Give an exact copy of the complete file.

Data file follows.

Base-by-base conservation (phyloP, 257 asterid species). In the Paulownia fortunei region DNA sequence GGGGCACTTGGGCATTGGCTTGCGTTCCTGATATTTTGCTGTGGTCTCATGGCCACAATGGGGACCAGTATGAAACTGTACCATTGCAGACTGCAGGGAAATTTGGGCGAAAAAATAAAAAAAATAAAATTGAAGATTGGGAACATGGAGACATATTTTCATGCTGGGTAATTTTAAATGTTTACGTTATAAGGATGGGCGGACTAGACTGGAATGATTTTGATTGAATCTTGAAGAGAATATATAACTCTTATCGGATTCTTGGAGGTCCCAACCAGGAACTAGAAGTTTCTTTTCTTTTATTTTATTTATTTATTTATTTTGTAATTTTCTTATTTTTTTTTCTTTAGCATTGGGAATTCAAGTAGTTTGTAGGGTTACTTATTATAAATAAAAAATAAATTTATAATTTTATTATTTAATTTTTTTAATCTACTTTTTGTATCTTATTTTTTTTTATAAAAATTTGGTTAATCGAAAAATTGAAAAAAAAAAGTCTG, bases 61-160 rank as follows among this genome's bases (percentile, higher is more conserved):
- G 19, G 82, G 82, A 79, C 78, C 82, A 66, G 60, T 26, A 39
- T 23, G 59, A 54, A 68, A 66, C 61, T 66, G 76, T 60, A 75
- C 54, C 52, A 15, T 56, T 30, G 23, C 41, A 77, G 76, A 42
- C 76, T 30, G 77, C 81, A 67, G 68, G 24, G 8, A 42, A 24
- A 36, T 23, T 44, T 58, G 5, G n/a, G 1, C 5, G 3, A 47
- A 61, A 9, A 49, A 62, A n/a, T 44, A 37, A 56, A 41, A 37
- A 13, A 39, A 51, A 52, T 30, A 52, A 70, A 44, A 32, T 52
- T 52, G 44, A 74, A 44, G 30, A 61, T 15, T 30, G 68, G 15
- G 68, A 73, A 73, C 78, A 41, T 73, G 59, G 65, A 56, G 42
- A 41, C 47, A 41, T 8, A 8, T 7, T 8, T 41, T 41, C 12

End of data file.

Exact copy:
Base-by-base conservation (phyloP, 257 asterid species). In the Paulownia fortunei region DNA sequence GGGGCACTTGGGCATTGGCTTGCGTTCCTGATATTTTGCTGTGGTCTCATGGCCACAATGGGGACCAGTATGAAACTGTACCATTGCAGACTGCAGGGAAATTTGGGCGAAAAAATAAAAAAAATAAAATTGAAGATTGGGAACATGGAGACATATTTTCATGCTGGGTAATTTTAAATGTTTACGTTATAAGGATGGGCGGACTAGACTGGAATGATTTTGATTGAATCTTGAAGAGAATATATAACTCTTATCGGATTCTTGGAGGTCCCAACCAGGAACTAGAAGTTTCTTTTCTTTTATTTTATTTATTTATTTATTTTGTAATTTTCTTATTTTTTTTTCTTTAGCATTGGGAATTCAAGTAGTTTGTAGGGTTACTTATTATAAATAAAAAATAAATTTATAATTTTATTATTTAATTTTTTTAATCTACTTTTTGTATCTTATTTTTTTTTATAAAAATTTGGTTAATCGAAAAATTGAAAAAAAAAAGTCTG, bases 61-160 rank as follows among this genome's bases (percentile, higher is more conserved):
- G 19, G 82, G 82, A 79, C 78, C 82, A 66, G 60, T 26, A 39
- T 23, G 59, A 54, A 68, A 66, C 61, T 66, G 76, T 60, A 75
- C 54, C 52, A 15, T 56, T 30, G 23, C 41, A 77, G 76, A 42
- C 76, T 30, G 77, C 81, A 67, G 68, G 24, G 8, A 42, A 24
- A 36, T 23, T 44, T 58, G 5, G n/a, G 1, C 5, G 3, A 47
- A 61, A 9, A 49, A 62, A n/a, T 44, A 37, A 56, A 41, A 37
- A 13, A 39, A 51, A 52, T 30, A 52, A 70, A 44, A 32, T 52
- T 52, G 44, A 74, A 44, G 30, A 61, T 15, T 30, G 68, G 15
- G 68, A 73, A 73, C 78, A 41, T 73, G 59, G 65, A 56, G 42
- A 41, C 47, A 41, T 8, A 8, T 7, T 8, T 41, T 41, C 12